Speaking at a conference last week, FSA conduct risk director Dan Waters revealed that the upcoming RDR policy statement will include a specific chapter on the role of wraps and platforms.
The introduction of adviser-charging means advisers and providers may have to rely on platforms to facilitate this new method of remuneration, either through cash accounts or helping fund groups distribute through a broader range of share classes.
Regulatory intervention from the FSA, in the form of the RDR, is likely to hand these firms a position of power that must be accompanied with the appropriate responsibilities.
Advisers must have the confidence that their chosen platforms are in it for the long haul and that all charges passed on to the client can be justified.
The removal of future trail comm-ission and the introduction of adviser-charging will mean that some platforms will have to restructure their business models. Platforms will have to be more explicit in explaining the reasons for payments received from providers.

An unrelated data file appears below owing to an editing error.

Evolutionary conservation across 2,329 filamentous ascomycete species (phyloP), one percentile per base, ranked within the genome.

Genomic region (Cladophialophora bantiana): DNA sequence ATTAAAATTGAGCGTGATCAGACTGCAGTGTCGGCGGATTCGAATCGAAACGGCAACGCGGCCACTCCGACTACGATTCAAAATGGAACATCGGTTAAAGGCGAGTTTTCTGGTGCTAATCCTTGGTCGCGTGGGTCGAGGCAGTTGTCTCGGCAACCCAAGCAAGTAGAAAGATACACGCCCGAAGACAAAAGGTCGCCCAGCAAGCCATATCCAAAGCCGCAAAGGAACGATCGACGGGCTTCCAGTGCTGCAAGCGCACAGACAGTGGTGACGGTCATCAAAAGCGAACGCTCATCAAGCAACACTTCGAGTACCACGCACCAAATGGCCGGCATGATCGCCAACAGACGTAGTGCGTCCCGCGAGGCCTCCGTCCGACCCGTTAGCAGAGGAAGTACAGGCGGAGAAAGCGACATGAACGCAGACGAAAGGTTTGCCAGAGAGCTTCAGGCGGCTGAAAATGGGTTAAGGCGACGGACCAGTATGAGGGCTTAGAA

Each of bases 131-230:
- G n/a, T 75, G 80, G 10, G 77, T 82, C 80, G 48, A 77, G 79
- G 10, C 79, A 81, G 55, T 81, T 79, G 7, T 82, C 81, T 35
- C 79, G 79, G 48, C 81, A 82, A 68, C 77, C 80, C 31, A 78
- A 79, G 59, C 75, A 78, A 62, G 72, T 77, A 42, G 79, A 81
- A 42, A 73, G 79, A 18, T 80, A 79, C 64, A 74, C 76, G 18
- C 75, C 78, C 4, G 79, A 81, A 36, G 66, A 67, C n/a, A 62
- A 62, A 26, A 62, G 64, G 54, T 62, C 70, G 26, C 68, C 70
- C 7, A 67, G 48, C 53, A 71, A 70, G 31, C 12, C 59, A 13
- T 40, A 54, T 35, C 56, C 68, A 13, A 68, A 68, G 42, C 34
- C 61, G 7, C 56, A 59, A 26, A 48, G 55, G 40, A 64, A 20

We have already seen high-profile names looking to reposition them-selves in the run-up to 2012, both in what they offer the adviser and how they are remunerated by providers.
For example, platforms have launched or are looking at launching risk-based portfolios, a service that is also being offered by traditional pension providers, fund houses and a growing number of IFA firms.
This emphasises how the traditional roles of product provider, platform and distributor are being redrawn.
Many advisers can already point to the positive effect that the take-up of wrap has had on their own business and the experience of their clients and there is no doubt that the use of platforms by advisers is set to soar.
There are, however, a number of important concerns holding many advisers back from fully embracing wrap, such as ensuring that any extra charges to the client can be justified and confidence in the long-term focus of the platform.
This is not helped by the growing number of scare stories being stirred up by some platforms looking to undermine rivals.
The FSA’s policy statement must give us a clear direction on their thinking over platforms to help advisers make an informed decision about their future wrap strategy.